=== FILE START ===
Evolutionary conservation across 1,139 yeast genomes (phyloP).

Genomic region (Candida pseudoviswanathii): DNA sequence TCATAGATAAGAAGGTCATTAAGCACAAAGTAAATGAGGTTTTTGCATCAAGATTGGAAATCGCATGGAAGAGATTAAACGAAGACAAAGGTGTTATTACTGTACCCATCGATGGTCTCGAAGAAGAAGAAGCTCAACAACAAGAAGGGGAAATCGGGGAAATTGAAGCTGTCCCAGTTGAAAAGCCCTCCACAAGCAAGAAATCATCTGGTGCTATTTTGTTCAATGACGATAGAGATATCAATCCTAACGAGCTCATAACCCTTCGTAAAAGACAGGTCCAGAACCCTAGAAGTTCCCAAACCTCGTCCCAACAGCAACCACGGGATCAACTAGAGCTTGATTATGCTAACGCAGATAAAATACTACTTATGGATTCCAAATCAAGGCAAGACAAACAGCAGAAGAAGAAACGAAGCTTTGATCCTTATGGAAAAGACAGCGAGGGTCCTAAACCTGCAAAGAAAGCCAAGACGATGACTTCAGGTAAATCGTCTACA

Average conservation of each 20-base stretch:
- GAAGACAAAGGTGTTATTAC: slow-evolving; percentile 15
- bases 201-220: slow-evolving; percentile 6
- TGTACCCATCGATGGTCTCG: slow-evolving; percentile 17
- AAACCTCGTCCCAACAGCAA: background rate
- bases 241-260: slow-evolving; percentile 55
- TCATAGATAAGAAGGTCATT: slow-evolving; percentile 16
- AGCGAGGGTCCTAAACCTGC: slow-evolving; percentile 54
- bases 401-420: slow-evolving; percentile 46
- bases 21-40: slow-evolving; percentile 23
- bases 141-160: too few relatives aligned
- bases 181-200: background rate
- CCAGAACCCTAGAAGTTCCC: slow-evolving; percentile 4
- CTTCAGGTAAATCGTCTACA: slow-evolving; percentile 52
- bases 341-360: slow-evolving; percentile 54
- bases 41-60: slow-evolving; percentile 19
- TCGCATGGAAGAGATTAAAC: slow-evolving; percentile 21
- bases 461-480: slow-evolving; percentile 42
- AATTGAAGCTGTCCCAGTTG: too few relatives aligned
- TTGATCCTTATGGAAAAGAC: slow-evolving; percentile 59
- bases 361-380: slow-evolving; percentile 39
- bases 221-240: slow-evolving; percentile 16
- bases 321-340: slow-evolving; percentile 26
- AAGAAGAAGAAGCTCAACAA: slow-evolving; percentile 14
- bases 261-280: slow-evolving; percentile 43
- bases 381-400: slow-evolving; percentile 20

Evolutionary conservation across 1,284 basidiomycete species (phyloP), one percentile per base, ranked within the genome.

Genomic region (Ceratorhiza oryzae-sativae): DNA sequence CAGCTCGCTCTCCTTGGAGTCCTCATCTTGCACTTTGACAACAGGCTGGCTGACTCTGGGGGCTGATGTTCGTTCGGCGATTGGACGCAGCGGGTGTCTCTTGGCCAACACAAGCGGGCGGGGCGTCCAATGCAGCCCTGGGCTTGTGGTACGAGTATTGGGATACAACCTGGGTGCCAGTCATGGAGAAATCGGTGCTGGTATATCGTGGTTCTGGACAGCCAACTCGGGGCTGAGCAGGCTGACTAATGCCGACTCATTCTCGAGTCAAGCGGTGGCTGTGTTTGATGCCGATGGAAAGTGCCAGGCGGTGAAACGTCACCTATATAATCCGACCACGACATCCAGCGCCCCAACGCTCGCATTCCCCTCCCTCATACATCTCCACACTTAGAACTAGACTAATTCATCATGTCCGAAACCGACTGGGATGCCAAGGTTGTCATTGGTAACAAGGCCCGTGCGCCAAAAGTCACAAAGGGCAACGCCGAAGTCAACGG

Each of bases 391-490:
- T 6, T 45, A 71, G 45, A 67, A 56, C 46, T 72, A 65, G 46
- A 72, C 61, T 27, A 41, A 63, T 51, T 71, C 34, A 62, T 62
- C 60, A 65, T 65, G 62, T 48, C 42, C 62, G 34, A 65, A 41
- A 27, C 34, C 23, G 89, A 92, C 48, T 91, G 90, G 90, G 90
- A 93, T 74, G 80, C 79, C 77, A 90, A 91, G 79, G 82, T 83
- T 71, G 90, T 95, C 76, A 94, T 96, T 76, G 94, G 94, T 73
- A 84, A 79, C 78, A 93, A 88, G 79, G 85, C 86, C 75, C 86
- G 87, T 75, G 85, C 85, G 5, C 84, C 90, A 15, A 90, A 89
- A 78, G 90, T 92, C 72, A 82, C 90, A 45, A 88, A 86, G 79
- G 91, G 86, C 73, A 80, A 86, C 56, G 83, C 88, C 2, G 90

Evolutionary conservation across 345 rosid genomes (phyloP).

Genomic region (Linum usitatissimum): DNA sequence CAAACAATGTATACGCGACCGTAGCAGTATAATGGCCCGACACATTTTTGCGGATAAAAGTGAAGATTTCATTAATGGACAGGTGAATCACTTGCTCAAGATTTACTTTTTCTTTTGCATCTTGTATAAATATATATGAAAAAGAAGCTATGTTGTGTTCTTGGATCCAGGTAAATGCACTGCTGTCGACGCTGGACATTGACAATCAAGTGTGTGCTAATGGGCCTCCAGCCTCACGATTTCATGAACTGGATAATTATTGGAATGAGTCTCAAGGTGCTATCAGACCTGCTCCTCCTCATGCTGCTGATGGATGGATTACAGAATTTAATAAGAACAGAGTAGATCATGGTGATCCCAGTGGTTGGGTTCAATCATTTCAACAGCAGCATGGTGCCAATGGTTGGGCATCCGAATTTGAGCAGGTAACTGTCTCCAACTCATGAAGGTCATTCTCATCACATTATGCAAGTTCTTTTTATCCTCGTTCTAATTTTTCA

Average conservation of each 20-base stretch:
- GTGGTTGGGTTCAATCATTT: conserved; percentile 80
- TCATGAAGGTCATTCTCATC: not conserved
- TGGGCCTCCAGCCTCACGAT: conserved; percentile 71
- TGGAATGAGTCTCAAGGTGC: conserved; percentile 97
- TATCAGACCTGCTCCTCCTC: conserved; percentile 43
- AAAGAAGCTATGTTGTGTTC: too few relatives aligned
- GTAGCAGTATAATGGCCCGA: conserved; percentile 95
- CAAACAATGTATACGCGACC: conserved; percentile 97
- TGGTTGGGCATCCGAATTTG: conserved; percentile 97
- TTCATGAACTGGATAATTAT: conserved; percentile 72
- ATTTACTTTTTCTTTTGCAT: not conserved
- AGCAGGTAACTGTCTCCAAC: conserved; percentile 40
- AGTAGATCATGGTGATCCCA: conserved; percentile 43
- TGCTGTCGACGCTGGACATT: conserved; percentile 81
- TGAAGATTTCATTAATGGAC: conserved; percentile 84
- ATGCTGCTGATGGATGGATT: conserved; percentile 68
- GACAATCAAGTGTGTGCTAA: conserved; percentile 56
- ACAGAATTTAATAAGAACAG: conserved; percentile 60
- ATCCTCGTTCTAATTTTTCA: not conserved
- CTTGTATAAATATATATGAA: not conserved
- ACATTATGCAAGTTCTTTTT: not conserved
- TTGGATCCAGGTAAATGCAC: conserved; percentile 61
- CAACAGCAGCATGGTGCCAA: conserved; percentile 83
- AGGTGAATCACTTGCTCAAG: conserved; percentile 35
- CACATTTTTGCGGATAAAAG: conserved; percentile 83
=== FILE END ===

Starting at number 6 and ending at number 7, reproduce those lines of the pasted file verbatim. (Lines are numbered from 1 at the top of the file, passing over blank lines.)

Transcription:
- TGTACCCATCGATGGTCTCG: slow-evolving; percentile 17
- AAACCTCGTCCCAACAGCAA: background rate